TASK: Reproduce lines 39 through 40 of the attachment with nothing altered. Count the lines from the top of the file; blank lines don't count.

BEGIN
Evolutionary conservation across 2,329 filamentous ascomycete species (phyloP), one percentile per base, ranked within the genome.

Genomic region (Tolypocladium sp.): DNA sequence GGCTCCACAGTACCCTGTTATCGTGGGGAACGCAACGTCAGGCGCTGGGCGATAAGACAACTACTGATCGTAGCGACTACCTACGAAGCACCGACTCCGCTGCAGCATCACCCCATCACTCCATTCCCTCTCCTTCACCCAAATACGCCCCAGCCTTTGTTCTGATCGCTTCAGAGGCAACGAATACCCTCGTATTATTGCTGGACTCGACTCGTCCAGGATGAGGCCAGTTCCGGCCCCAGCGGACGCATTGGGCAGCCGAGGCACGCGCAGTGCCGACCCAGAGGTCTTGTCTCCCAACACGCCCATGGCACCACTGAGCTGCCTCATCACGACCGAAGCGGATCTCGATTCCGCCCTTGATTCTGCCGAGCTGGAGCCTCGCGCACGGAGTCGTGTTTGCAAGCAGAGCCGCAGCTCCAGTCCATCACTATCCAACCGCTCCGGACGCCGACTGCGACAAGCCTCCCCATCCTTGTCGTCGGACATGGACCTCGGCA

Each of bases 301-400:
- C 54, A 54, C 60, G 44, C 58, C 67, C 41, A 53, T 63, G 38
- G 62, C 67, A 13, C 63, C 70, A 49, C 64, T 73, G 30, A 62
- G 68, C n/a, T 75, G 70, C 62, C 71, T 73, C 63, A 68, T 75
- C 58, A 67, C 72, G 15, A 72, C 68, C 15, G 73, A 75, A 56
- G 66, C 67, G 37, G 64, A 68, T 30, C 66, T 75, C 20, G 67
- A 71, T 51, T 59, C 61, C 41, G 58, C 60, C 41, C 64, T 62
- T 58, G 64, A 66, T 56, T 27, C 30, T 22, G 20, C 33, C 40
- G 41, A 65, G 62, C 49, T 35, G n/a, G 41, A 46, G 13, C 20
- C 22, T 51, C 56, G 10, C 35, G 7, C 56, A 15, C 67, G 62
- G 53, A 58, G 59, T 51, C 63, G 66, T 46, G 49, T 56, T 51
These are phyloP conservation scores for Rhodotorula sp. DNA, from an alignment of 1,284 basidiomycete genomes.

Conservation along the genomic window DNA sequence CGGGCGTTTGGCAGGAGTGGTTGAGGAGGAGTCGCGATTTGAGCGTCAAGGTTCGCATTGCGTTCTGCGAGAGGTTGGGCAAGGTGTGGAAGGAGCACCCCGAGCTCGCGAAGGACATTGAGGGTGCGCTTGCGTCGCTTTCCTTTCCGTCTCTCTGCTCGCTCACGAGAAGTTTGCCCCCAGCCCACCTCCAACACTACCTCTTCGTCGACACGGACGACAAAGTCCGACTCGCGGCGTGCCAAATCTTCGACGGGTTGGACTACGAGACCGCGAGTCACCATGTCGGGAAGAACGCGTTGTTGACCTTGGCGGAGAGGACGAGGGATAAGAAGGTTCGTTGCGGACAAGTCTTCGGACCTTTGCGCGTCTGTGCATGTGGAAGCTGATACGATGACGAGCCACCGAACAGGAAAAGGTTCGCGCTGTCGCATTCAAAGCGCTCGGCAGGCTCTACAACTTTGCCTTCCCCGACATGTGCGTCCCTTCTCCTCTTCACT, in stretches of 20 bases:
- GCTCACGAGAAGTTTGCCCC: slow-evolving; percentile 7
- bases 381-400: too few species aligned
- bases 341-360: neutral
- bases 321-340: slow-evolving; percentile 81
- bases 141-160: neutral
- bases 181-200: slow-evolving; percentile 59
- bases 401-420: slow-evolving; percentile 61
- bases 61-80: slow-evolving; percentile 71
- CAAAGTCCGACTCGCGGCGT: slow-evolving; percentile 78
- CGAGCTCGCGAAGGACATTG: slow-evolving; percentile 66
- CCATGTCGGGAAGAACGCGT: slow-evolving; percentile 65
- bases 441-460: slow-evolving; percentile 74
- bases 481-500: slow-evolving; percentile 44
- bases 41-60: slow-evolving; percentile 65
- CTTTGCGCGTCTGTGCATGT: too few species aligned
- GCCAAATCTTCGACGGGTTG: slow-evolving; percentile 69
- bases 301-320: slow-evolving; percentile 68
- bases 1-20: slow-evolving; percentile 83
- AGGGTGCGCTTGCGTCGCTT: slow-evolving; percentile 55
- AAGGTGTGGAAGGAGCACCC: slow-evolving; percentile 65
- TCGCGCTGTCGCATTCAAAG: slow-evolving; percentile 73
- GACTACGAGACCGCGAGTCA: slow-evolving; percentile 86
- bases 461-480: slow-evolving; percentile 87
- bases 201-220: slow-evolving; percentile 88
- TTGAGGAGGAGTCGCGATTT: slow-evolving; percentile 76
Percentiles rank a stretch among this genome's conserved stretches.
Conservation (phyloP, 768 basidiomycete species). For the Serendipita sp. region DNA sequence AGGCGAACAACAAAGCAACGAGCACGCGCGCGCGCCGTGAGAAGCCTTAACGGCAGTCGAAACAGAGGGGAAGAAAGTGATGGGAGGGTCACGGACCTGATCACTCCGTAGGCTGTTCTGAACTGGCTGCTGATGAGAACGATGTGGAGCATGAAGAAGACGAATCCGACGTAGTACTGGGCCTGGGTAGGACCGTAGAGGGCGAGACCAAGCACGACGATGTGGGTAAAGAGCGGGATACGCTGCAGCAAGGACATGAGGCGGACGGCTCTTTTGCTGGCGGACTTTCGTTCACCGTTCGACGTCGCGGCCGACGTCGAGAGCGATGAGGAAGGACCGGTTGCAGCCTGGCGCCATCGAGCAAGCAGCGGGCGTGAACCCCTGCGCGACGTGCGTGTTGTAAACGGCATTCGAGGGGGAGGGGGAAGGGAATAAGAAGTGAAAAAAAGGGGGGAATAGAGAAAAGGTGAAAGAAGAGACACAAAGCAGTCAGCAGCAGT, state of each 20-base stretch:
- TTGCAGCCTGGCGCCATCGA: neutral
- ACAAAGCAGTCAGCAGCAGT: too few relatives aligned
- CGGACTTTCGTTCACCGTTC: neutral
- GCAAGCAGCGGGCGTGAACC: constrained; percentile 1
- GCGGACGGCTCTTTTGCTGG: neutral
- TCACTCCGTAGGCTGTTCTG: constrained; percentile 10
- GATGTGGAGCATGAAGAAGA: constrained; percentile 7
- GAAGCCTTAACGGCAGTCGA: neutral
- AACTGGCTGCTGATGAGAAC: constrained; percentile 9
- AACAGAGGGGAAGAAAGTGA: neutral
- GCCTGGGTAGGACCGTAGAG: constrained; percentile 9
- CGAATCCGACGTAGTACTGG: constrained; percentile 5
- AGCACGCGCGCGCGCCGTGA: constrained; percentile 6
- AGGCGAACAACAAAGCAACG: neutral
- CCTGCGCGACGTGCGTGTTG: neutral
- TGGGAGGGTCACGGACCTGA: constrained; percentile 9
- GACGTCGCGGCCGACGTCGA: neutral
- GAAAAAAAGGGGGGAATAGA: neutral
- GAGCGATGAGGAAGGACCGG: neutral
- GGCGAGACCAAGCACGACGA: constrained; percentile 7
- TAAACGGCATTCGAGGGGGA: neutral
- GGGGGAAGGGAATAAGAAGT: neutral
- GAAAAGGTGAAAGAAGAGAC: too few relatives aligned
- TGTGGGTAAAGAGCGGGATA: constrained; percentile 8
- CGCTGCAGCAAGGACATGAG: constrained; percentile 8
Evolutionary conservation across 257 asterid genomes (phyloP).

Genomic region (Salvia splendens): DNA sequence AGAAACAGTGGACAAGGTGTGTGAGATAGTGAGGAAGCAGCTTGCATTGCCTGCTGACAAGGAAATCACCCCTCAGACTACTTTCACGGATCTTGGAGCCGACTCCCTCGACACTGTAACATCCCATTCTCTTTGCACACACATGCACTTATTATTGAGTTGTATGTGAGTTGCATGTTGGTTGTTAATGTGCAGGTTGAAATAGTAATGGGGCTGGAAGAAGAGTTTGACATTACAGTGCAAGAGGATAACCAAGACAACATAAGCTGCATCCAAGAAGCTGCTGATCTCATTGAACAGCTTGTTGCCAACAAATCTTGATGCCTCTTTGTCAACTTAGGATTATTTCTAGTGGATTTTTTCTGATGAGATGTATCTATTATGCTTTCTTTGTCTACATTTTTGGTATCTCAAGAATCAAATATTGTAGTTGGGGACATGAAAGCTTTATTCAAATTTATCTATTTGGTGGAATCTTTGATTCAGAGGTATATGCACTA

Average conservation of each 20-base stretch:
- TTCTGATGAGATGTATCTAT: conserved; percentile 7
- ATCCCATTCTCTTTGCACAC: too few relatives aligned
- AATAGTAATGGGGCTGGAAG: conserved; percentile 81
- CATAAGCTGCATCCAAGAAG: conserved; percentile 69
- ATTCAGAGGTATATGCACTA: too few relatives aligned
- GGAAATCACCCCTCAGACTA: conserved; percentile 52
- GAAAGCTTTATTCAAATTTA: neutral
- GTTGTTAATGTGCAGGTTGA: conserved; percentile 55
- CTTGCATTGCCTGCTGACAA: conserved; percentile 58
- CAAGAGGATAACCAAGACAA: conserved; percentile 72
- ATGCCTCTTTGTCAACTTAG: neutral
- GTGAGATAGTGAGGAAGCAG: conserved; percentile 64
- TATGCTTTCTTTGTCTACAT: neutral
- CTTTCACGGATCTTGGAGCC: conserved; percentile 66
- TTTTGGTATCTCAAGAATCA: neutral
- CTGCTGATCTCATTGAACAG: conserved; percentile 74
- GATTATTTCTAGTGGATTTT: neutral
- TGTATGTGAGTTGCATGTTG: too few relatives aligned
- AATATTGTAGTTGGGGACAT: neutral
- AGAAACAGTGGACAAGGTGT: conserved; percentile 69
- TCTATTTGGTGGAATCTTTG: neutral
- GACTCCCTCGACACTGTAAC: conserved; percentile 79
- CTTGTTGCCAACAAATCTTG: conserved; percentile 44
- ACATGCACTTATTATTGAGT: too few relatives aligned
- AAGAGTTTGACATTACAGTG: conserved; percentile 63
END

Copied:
- bases 201-220: slow-evolving; percentile 88
- TTGAGGAGGAGTCGCGATTT: slow-evolving; percentile 76